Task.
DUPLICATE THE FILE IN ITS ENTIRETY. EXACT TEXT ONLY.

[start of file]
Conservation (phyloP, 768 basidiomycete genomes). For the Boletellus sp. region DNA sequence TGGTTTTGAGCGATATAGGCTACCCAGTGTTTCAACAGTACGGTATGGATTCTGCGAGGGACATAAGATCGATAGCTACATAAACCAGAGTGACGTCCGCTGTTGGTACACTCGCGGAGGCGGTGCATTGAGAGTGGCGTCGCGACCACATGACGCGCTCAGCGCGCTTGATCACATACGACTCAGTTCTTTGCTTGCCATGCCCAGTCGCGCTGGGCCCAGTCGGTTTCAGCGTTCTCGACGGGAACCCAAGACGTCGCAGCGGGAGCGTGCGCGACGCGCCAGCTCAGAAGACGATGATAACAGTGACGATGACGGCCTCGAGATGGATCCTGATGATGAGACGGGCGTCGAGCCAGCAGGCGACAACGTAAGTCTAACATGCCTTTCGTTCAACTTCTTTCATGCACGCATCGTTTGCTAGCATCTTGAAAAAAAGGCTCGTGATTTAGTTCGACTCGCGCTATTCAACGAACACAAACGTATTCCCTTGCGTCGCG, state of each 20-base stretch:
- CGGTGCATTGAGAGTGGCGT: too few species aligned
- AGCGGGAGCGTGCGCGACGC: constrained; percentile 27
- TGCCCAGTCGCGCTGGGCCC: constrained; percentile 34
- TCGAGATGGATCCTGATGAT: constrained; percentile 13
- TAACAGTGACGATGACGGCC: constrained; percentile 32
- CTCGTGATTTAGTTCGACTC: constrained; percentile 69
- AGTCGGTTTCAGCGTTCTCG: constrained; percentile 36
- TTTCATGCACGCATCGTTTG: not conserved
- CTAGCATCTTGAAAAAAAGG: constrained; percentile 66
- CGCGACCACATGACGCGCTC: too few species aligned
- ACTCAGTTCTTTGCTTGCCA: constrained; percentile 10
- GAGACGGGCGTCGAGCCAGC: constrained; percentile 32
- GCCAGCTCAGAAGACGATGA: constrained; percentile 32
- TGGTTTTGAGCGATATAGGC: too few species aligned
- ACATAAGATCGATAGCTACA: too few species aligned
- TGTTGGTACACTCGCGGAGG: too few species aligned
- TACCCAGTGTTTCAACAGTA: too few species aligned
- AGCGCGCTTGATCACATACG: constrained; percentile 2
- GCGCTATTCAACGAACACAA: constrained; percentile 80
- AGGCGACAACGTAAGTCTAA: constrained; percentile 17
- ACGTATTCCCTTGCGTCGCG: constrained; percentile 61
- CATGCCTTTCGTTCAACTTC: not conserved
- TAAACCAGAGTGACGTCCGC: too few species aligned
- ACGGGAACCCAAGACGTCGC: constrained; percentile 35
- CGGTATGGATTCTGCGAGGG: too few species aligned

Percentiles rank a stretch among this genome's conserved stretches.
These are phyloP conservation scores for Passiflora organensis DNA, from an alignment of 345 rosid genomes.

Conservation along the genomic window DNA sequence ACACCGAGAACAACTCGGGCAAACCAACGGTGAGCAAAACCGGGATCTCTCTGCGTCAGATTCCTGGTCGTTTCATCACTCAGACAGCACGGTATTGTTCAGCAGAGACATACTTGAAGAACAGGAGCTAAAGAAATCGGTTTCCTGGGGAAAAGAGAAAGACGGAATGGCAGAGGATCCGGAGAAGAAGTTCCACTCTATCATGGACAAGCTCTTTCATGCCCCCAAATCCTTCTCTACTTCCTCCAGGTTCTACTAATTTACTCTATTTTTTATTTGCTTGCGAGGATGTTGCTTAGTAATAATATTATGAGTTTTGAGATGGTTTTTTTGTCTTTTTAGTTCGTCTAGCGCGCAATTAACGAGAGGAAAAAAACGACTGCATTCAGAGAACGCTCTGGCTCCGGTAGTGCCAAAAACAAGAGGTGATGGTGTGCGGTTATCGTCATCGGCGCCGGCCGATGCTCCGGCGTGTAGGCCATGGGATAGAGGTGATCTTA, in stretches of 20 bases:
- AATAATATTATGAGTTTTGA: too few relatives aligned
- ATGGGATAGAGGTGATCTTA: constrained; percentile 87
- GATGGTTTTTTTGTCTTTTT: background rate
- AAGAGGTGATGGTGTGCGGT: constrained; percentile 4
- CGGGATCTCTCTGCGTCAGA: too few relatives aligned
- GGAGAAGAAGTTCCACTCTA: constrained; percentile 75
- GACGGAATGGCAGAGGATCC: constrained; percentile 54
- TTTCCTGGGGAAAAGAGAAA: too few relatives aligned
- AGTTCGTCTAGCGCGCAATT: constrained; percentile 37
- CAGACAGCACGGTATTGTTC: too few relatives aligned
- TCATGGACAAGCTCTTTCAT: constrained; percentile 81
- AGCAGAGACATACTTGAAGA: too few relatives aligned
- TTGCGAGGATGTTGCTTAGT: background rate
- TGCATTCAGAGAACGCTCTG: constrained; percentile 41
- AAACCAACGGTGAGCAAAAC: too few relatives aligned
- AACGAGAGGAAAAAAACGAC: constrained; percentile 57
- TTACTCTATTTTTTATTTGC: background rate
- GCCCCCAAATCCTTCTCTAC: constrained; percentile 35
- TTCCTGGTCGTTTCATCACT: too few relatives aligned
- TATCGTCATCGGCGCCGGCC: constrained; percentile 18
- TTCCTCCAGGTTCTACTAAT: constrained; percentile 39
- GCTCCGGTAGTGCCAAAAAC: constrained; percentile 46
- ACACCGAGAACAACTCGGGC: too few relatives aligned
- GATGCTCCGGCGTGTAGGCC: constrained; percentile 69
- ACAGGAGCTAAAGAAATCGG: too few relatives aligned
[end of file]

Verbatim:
Conservation (phyloP, 768 basidiomycete genomes). For the Boletellus sp. region DNA sequence TGGTTTTGAGCGATATAGGCTACCCAGTGTTTCAACAGTACGGTATGGATTCTGCGAGGGACATAAGATCGATAGCTACATAAACCAGAGTGACGTCCGCTGTTGGTACACTCGCGGAGGCGGTGCATTGAGAGTGGCGTCGCGACCACATGACGCGCTCAGCGCGCTTGATCACATACGACTCAGTTCTTTGCTTGCCATGCCCAGTCGCGCTGGGCCCAGTCGGTTTCAGCGTTCTCGACGGGAACCCAAGACGTCGCAGCGGGAGCGTGCGCGACGCGCCAGCTCAGAAGACGATGATAACAGTGACGATGACGGCCTCGAGATGGATCCTGATGATGAGACGGGCGTCGAGCCAGCAGGCGACAACGTAAGTCTAACATGCCTTTCGTTCAACTTCTTTCATGCACGCATCGTTTGCTAGCATCTTGAAAAAAAGGCTCGTGATTTAGTTCGACTCGCGCTATTCAACGAACACAAACGTATTCCCTTGCGTCGCG, state of each 20-base stretch:
- CGGTGCATTGAGAGTGGCGT: too few species aligned
- AGCGGGAGCGTGCGCGACGC: constrained; percentile 27
- TGCCCAGTCGCGCTGGGCCC: constrained; percentile 34
- TCGAGATGGATCCTGATGAT: constrained; percentile 13
- TAACAGTGACGATGACGGCC: constrained; percentile 32
- CTCGTGATTTAGTTCGACTC: constrained; percentile 69
- AGTCGGTTTCAGCGTTCTCG: constrained; percentile 36
- TTTCATGCACGCATCGTTTG: not conserved
- CTAGCATCTTGAAAAAAAGG: constrained; percentile 66
- CGCGACCACATGACGCGCTC: too few species aligned
- ACTCAGTTCTTTGCTTGCCA: constrained; percentile 10
- GAGACGGGCGTCGAGCCAGC: constrained; percentile 32
- GCCAGCTCAGAAGACGATGA: constrained; percentile 32
- TGGTTTTGAGCGATATAGGC: too few species aligned
- ACATAAGATCGATAGCTACA: too few species aligned
- TGTTGGTACACTCGCGGAGG: too few species aligned
- TACCCAGTGTTTCAACAGTA: too few species aligned
- AGCGCGCTTGATCACATACG: constrained; percentile 2
- GCGCTATTCAACGAACACAA: constrained; percentile 80
- AGGCGACAACGTAAGTCTAA: constrained; percentile 17
- ACGTATTCCCTTGCGTCGCG: constrained; percentile 61
- CATGCCTTTCGTTCAACTTC: not conserved
- TAAACCAGAGTGACGTCCGC: too few species aligned
- ACGGGAACCCAAGACGTCGC: constrained; percentile 35
- CGGTATGGATTCTGCGAGGG: too few species aligned

Percentiles rank a stretch among this genome's conserved stretches.
These are phyloP conservation scores for Passiflora organensis DNA, from an alignment of 345 rosid genomes.

Conservation along the genomic window DNA sequence ACACCGAGAACAACTCGGGCAAACCAACGGTGAGCAAAACCGGGATCTCTCTGCGTCAGATTCCTGGTCGTTTCATCACTCAGACAGCACGGTATTGTTCAGCAGAGACATACTTGAAGAACAGGAGCTAAAGAAATCGGTTTCCTGGGGAAAAGAGAAAGACGGAATGGCAGAGGATCCGGAGAAGAAGTTCCACTCTATCATGGACAAGCTCTTTCATGCCCCCAAATCCTTCTCTACTTCCTCCAGGTTCTACTAATTTACTCTATTTTTTATTTGCTTGCGAGGATGTTGCTTAGTAATAATATTATGAGTTTTGAGATGGTTTTTTTGTCTTTTTAGTTCGTCTAGCGCGCAATTAACGAGAGGAAAAAAACGACTGCATTCAGAGAACGCTCTGGCTCCGGTAGTGCCAAAAACAAGAGGTGATGGTGTGCGGTTATCGTCATCGGCGCCGGCCGATGCTCCGGCGTGTAGGCCATGGGATAGAGGTGATCTTA, in stretches of 20 bases:
- AATAATATTATGAGTTTTGA: too few relatives aligned
- ATGGGATAGAGGTGATCTTA: constrained; percentile 87
- GATGGTTTTTTTGTCTTTTT: background rate
- AAGAGGTGATGGTGTGCGGT: constrained; percentile 4
- CGGGATCTCTCTGCGTCAGA: too few relatives aligned
- GGAGAAGAAGTTCCACTCTA: constrained; percentile 75
- GACGGAATGGCAGAGGATCC: constrained; percentile 54
- TTTCCTGGGGAAAAGAGAAA: too few relatives aligned
- AGTTCGTCTAGCGCGCAATT: constrained; percentile 37
- CAGACAGCACGGTATTGTTC: too few relatives aligned
- TCATGGACAAGCTCTTTCAT: constrained; percentile 81
- AGCAGAGACATACTTGAAGA: too few relatives aligned
- TTGCGAGGATGTTGCTTAGT: background rate
- TGCATTCAGAGAACGCTCTG: constrained; percentile 41
- AAACCAACGGTGAGCAAAAC: too few relatives aligned
- AACGAGAGGAAAAAAACGAC: constrained; percentile 57
- TTACTCTATTTTTTATTTGC: background rate
- GCCCCCAAATCCTTCTCTAC: constrained; percentile 35
- TTCCTGGTCGTTTCATCACT: too few relatives aligned
- TATCGTCATCGGCGCCGGCC: constrained; percentile 18
- TTCCTCCAGGTTCTACTAAT: constrained; percentile 39
- GCTCCGGTAGTGCCAAAAAC: constrained; percentile 46
- ACACCGAGAACAACTCGGGC: too few relatives aligned
- GATGCTCCGGCGTGTAGGCC: constrained; percentile 69
- ACAGGAGCTAAAGAAATCGG: too few relatives aligned